By Chris McCahill
The new 2017 National Household Travel Survey gives us our first look at changing travel habits since the recession. From what we can tell, the average American drives less in 2017 than eight years earlier. Driving also seems to have increased considerably among Millennials—but mostly among those with the lowest incomes—bucking expectations.
Unfortunately, changes in the way that trip mileage was calculated in the new NHTS have made it difficult to compare the survey to previous ones. Instead of using reported trip distances, the 2017 survey used Google Maps API to estimate shortest trip distances, which could be about 10 percent lower than self-reported trip distances used in previous surveys. Average per capita VMT dropped by 12 percent in the 2017 survey or by 2 percent if that adjustment factor is right.
No matter how much average VMT changed, however, we can dig into the data to understand who’s driving more and by how much, for each survey year, and compare those trends over time. Our analyses show per capita VMT for different groups of individuals, relative to the average.¹
One striking finding (Figure 1) is that driving among those aged 26 to 33 dropped considerably compared to the population average in 2009—at the height of the recession—and then increased again in 2017 (today’s Millennials). This pattern suggests that young adults were highly affected by the recession, having just recently entered the job market.
In general, though, what we see in comparing age groups in the three periods is that younger people are driving less compared to the population average, while older people are driving more. As an example of the latter, in 2001 those aged 74 to 81 drove 36 percent less than the population average, while in 2017 they drove just 18 percent less.
Like age, income has always been a useful predictor of travel demand, and the recession widened that gap (Figure 2). In 2009, people in high income households (those making $100,000 or more) drove 27 percent more than average, compared to those in households making under $50,000, who drove 23 percent less than average. In 2017, VMT dropped among those in high- and medium-income groups, relative to the average. A rising average could help explain this, but since average VMT most likely held constant or decreased, this indicates that those with means are possibly choosing to live in places that facilitate less driving and use of alternative modes.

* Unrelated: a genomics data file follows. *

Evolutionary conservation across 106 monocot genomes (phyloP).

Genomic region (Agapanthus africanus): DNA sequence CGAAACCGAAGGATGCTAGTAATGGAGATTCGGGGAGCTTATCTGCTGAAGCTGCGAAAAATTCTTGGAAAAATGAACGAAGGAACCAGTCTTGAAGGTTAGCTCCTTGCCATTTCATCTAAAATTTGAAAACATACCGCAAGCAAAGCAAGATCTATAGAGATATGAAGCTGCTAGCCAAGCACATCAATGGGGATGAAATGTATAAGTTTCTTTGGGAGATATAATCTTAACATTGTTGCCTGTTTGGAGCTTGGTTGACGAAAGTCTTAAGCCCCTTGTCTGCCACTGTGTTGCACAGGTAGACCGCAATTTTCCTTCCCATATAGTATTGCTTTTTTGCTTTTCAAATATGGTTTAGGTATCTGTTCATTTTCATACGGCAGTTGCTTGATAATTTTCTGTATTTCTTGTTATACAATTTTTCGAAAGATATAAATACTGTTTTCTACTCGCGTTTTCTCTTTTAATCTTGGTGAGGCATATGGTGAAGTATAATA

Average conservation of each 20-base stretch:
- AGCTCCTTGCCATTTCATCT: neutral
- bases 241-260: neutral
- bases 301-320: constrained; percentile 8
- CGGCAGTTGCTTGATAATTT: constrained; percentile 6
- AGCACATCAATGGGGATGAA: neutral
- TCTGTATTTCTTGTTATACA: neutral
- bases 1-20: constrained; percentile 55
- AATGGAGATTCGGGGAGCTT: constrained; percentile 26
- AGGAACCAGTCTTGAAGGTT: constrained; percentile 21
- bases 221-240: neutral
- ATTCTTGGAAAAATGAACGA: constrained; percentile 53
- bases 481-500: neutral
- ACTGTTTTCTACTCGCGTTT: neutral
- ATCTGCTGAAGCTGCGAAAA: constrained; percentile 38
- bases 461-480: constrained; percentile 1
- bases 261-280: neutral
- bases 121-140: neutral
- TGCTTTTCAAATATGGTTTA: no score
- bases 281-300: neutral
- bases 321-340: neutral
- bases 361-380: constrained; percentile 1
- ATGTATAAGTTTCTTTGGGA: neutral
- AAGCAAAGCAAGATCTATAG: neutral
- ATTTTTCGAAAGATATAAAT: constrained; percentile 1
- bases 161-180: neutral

Among Millennials, it appears that those in the lowest income group are mainly behind the post-recession driving increase, compared to population averages. In 2009, driving dropped considerably among all income groups in the 26 to 33 age range. However, in the most recent survey, driving among those in low-income households returned to pre-recession levels—36 percent above average. In high-income households, driving continued dropping to 31 percent above average, down from 73 percent above average in 2001. Those in medium income households held steady around 44 percent above average.
This makes sense, given a recent analysis by City Observatory showing, “the number of 25-34 year olds with four-year degrees living in large cities is growing almost five times faster than the overall rate of population growth in [large] cities.” Many young people with the means to move into urban areas are gaining better access to transit, shorter travel distances, and more opportunities for walking and biking, which lessens their need to drive.
Meanwhile, Millennials without the incomes, skill sets, or preferences to live in more urban places are forced to drive more, costing them upward of $10,000 per year, according to new estimates from Inrix, which include vehicle ownership, lost time, and parking.
¹VMT per capita is based on weighted total estimates of VMT and persons. Weights annualize the travel-day trip mileage while adjusting for MSA type, race, ethnicity, sex, travel month, and day of week. None of the values depicted here is based on fewer than 1,000 survey responses.
Chris McCahill is an Associate Researcher at SSTI.
By Chris McCahill